Comparison kills spiritual growth. A mother with three preschool-age children hears her pastor talk about loving God so much that he is up very early every morning to spend an hour of quiet with him. She would love an hour of quiet at any time, but her children simply will not cooperate. What she takes away is that she ought to be doing the same thing, and so she does spirituality by comparison, living under a cloud of guilt. It never occurs to her that the love she expresses to her children might “count” as a spiritual activity. It never occurs to her that perhaps she is serving God more faithfully than the very pastor who may be neglecting his wife and children in the morning so he can have that hour of quiet.

A gregarious, spontaneous husband is married to a woman who loves to be alone. Solitude comes easily for her; she would have to become more extroverted just to be a hermit. He feels he is a failure at prayer because he cannot be alone the way she can. It never occurs to him that his ability to love people “counts,” that the way he loves people is shaping his soul and delighting God.

Henri Nouwen wrote, “Spiritual greatness has nothing to do with being greater than others. It has everything to do with being as great as each of us can be.”

Each one of us has a me that we think we should be, which is at odds with the me that God made us to be. Sometimes letting go of that self may be a relief. Sometimes it will feel like death.

I grew up with a need to think of myself as a leader, as stronger, more popular, more confident than I really was. I ran for class president because grown-up leaders would always say, “Even when I was in high school I was class president.” I would think up good slogans and campaign hard — but I always lost. The truth is that I was more introverted, more bookish, and less of the “class president” type than I wanted anyone to think.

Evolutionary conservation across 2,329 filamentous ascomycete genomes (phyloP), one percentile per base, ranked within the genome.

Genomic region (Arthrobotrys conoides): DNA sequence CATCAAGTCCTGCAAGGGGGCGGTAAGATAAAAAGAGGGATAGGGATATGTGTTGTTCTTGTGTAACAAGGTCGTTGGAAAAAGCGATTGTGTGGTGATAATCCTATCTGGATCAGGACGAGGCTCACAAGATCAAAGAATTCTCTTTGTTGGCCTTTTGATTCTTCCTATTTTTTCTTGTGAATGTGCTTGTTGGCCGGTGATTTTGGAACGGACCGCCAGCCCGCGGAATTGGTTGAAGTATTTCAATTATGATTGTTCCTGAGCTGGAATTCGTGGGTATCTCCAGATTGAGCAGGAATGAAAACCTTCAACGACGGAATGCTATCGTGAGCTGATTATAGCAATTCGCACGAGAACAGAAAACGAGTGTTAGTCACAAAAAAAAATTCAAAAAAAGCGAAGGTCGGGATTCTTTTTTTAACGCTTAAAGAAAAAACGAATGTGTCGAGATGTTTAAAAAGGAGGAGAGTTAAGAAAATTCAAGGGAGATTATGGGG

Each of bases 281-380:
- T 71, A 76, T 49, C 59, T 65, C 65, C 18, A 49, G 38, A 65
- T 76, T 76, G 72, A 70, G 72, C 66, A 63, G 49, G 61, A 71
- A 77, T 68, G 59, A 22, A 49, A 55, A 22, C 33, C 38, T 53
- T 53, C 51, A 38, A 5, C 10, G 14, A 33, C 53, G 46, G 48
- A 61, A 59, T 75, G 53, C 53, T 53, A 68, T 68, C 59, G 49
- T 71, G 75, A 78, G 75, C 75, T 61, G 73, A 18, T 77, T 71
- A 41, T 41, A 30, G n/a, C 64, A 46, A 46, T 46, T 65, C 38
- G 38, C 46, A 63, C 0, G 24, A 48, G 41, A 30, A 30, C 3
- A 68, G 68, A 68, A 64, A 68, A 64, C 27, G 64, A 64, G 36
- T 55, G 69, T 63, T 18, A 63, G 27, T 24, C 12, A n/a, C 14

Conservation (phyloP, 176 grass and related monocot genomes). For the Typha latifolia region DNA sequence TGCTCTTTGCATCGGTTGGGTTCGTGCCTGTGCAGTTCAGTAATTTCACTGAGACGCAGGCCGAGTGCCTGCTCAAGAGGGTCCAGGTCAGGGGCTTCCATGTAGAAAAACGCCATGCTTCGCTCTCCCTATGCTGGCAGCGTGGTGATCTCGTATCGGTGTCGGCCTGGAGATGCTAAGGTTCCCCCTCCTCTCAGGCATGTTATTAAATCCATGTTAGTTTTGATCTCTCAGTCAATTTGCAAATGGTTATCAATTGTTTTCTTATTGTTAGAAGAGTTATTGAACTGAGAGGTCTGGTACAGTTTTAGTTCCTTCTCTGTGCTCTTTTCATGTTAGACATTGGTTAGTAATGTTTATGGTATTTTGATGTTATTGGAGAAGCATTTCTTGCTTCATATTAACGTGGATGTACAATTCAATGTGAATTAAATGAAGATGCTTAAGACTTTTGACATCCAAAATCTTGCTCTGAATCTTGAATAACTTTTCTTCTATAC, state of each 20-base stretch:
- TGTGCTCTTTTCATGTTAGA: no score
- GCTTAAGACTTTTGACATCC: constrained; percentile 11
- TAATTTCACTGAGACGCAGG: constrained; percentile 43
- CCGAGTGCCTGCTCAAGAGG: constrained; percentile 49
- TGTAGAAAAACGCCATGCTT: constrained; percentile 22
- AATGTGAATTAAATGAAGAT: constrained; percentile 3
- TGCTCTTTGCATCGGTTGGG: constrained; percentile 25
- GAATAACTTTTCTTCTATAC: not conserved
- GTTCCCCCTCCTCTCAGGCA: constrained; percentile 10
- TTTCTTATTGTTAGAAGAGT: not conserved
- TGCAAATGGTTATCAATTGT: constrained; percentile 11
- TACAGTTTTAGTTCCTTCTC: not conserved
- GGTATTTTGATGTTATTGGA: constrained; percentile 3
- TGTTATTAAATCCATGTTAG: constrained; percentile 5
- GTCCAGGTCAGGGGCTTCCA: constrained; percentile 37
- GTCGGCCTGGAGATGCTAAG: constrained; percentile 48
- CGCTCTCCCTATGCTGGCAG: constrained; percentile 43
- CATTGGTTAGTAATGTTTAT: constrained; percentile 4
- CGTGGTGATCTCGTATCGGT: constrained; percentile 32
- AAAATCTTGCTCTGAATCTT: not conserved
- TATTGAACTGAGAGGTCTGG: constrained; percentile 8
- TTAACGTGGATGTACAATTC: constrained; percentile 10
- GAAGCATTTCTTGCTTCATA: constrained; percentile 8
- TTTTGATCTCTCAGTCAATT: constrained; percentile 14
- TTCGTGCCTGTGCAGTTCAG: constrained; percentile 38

As I grew up, my need to be a leader kept me trying to be someone I wasn’t. It made me more defensive, pressured, unhappy, and inauthentic in ways I didn’t even know. To make matters worse, the person I married is one of those people who ran for school office — and always won. She didn’t even have a good slogan: “Don’t be fancy, vote for Nancy.” (No, I’m not making that up. She actually won with that.)

Finally, around the age of forty, I went through six months of deep, internal emptiness and depression like none I had ever experienced. Nancy was involved in work exploding with growth, and I felt as if the trajectory of my life and work was destined to keep arcing downward. It led to a moment I will never forget.

I sat in the basement of our home and said to God, “I give up my need to be a leader.” Out of me came a volcano of emotion — wrenching sobs. I felt all my dreams had died. All I knew was that holding onto my need to lead was wrecking my life. So I prayed, “I’ll let it go. It’s been my dream for so long, I don’t know what’s left. If I can’t become this leader I thought I was supposed to be, I don’t know what to do. But I’ll try to do the best I can to let it go.”

What I was really dying to was a false self, an illusion of misplaced pride, ego, and neediness — the me I thought I was supposed to be.

Should is an important word for spiritual growth, because God’s plan is not for you to obey him because you should even though you don’t want to. He made you to want his plan for you.

On the other side of death is freedom, and no one is more free than a dead man. Jesus had much to say about death to self, and on the journey to the me you want to be, you will have some dying to do. But that kind of death is always death to a lesser self, a false self, so that a better and nobler self can come to life.

John Ortberg, The Me I Want to Be (Grand Rapids, MI: Zondervan, 2009).

I have just completed a series of lessons on legalism, based on the book of Galatians.  They are available on Amazon in both print and Kindle versions, as well as part of my Good Questions Have Groups Talking Subscription service. For a medium-sized church, lesson subscriptions are only $10 per teacher per year. Lessons correspond with three of Lifeway’s outlines as well as the International Standard Series.